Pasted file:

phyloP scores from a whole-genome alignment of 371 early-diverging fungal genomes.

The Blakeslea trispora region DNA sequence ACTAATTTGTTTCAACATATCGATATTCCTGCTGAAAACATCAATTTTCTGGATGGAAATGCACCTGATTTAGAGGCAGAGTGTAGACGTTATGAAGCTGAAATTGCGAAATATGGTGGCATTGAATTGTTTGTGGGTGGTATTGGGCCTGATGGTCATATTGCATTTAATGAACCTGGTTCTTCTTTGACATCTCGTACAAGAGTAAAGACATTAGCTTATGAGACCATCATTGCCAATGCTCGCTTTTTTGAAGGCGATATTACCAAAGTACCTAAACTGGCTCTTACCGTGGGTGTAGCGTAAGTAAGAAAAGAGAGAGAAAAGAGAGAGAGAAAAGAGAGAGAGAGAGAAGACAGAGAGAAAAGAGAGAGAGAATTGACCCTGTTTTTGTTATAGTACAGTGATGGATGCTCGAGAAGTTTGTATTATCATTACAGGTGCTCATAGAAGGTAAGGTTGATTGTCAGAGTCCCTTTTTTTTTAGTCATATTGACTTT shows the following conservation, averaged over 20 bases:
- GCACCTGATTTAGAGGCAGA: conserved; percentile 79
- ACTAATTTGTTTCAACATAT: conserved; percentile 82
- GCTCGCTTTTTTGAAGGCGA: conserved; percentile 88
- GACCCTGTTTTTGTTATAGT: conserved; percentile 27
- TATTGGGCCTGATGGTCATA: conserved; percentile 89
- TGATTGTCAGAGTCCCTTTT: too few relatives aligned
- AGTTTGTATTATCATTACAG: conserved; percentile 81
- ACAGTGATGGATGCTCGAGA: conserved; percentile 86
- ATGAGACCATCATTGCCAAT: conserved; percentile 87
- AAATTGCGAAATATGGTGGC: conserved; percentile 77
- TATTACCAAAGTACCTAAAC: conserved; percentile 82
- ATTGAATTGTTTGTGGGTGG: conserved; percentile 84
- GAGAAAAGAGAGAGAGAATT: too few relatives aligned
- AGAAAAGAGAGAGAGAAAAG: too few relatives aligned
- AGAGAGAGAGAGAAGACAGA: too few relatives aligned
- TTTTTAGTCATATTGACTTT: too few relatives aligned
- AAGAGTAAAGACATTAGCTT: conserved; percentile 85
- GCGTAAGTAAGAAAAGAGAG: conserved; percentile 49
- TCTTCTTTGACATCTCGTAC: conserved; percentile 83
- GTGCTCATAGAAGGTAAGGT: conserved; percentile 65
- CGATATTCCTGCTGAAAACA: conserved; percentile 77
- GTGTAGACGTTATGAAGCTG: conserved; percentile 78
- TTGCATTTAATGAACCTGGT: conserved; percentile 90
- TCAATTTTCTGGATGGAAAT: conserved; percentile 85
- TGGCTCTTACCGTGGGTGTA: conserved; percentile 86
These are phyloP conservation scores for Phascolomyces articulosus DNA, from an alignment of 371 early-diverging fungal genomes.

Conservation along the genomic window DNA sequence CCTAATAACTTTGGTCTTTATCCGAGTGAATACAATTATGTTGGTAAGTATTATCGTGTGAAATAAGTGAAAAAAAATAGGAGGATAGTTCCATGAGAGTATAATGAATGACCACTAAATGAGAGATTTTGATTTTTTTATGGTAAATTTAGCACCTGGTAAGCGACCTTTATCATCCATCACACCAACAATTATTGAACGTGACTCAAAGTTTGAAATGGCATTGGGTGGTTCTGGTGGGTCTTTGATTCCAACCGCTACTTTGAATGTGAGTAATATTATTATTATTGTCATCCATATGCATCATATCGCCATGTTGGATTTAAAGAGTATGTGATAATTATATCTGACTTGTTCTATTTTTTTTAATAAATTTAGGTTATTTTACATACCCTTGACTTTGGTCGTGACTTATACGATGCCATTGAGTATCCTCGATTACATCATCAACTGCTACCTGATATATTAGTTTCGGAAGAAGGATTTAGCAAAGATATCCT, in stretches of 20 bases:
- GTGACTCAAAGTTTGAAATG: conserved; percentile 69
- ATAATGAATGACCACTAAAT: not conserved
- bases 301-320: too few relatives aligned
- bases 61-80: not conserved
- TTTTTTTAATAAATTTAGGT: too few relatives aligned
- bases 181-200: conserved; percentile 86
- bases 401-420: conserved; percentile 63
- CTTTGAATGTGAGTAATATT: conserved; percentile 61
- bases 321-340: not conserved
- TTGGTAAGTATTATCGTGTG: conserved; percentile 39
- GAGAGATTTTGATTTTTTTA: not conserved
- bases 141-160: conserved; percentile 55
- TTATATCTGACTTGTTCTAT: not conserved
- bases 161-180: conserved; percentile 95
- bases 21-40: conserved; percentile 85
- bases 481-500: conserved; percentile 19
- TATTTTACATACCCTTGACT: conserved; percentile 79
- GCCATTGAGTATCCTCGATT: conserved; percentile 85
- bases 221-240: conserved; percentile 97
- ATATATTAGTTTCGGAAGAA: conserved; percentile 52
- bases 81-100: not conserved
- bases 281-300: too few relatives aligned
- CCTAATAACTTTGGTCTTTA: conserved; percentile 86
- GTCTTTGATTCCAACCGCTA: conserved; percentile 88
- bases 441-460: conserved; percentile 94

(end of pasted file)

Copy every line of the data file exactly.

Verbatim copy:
phyloP scores from a whole-genome alignment of 371 early-diverging fungal genomes.

The Blakeslea trispora region DNA sequence ACTAATTTGTTTCAACATATCGATATTCCTGCTGAAAACATCAATTTTCTGGATGGAAATGCACCTGATTTAGAGGCAGAGTGTAGACGTTATGAAGCTGAAATTGCGAAATATGGTGGCATTGAATTGTTTGTGGGTGGTATTGGGCCTGATGGTCATATTGCATTTAATGAACCTGGTTCTTCTTTGACATCTCGTACAAGAGTAAAGACATTAGCTTATGAGACCATCATTGCCAATGCTCGCTTTTTTGAAGGCGATATTACCAAAGTACCTAAACTGGCTCTTACCGTGGGTGTAGCGTAAGTAAGAAAAGAGAGAGAAAAGAGAGAGAGAAAAGAGAGAGAGAGAGAAGACAGAGAGAAAAGAGAGAGAGAATTGACCCTGTTTTTGTTATAGTACAGTGATGGATGCTCGAGAAGTTTGTATTATCATTACAGGTGCTCATAGAAGGTAAGGTTGATTGTCAGAGTCCCTTTTTTTTTAGTCATATTGACTTT shows the following conservation, averaged over 20 bases:
- GCACCTGATTTAGAGGCAGA: conserved; percentile 79
- ACTAATTTGTTTCAACATAT: conserved; percentile 82
- GCTCGCTTTTTTGAAGGCGA: conserved; percentile 88
- GACCCTGTTTTTGTTATAGT: conserved; percentile 27
- TATTGGGCCTGATGGTCATA: conserved; percentile 89
- TGATTGTCAGAGTCCCTTTT: too few relatives aligned
- AGTTTGTATTATCATTACAG: conserved; percentile 81
- ACAGTGATGGATGCTCGAGA: conserved; percentile 86
- ATGAGACCATCATTGCCAAT: conserved; percentile 87
- AAATTGCGAAATATGGTGGC: conserved; percentile 77
- TATTACCAAAGTACCTAAAC: conserved; percentile 82
- ATTGAATTGTTTGTGGGTGG: conserved; percentile 84
- GAGAAAAGAGAGAGAGAATT: too few relatives aligned
- AGAAAAGAGAGAGAGAAAAG: too few relatives aligned
- AGAGAGAGAGAGAAGACAGA: too few relatives aligned
- TTTTTAGTCATATTGACTTT: too few relatives aligned
- AAGAGTAAAGACATTAGCTT: conserved; percentile 85
- GCGTAAGTAAGAAAAGAGAG: conserved; percentile 49
- TCTTCTTTGACATCTCGTAC: conserved; percentile 83
- GTGCTCATAGAAGGTAAGGT: conserved; percentile 65
- CGATATTCCTGCTGAAAACA: conserved; percentile 77
- GTGTAGACGTTATGAAGCTG: conserved; percentile 78
- TTGCATTTAATGAACCTGGT: conserved; percentile 90
- TCAATTTTCTGGATGGAAAT: conserved; percentile 85
- TGGCTCTTACCGTGGGTGTA: conserved; percentile 86
These are phyloP conservation scores for Phascolomyces articulosus DNA, from an alignment of 371 early-diverging fungal genomes.

Conservation along the genomic window DNA sequence CCTAATAACTTTGGTCTTTATCCGAGTGAATACAATTATGTTGGTAAGTATTATCGTGTGAAATAAGTGAAAAAAAATAGGAGGATAGTTCCATGAGAGTATAATGAATGACCACTAAATGAGAGATTTTGATTTTTTTATGGTAAATTTAGCACCTGGTAAGCGACCTTTATCATCCATCACACCAACAATTATTGAACGTGACTCAAAGTTTGAAATGGCATTGGGTGGTTCTGGTGGGTCTTTGATTCCAACCGCTACTTTGAATGTGAGTAATATTATTATTATTGTCATCCATATGCATCATATCGCCATGTTGGATTTAAAGAGTATGTGATAATTATATCTGACTTGTTCTATTTTTTTTAATAAATTTAGGTTATTTTACATACCCTTGACTTTGGTCGTGACTTATACGATGCCATTGAGTATCCTCGATTACATCATCAACTGCTACCTGATATATTAGTTTCGGAAGAAGGATTTAGCAAAGATATCCT, in stretches of 20 bases:
- GTGACTCAAAGTTTGAAATG: conserved; percentile 69
- ATAATGAATGACCACTAAAT: not conserved
- bases 301-320: too few relatives aligned
- bases 61-80: not conserved
- TTTTTTTAATAAATTTAGGT: too few relatives aligned
- bases 181-200: conserved; percentile 86
- bases 401-420: conserved; percentile 63
- CTTTGAATGTGAGTAATATT: conserved; percentile 61
- bases 321-340: not conserved
- TTGGTAAGTATTATCGTGTG: conserved; percentile 39
- GAGAGATTTTGATTTTTTTA: not conserved
- bases 141-160: conserved; percentile 55
- TTATATCTGACTTGTTCTAT: not conserved
- bases 161-180: conserved; percentile 95
- bases 21-40: conserved; percentile 85
- bases 481-500: conserved; percentile 19
- TATTTTACATACCCTTGACT: conserved; percentile 79
- GCCATTGAGTATCCTCGATT: conserved; percentile 85
- bases 221-240: conserved; percentile 97
- ATATATTAGTTTCGGAAGAA: conserved; percentile 52
- bases 81-100: not conserved
- bases 281-300: too few relatives aligned
- CCTAATAACTTTGGTCTTTA: conserved; percentile 86
- GTCTTTGATTCCAACCGCTA: conserved; percentile 88
- bases 441-460: conserved; percentile 94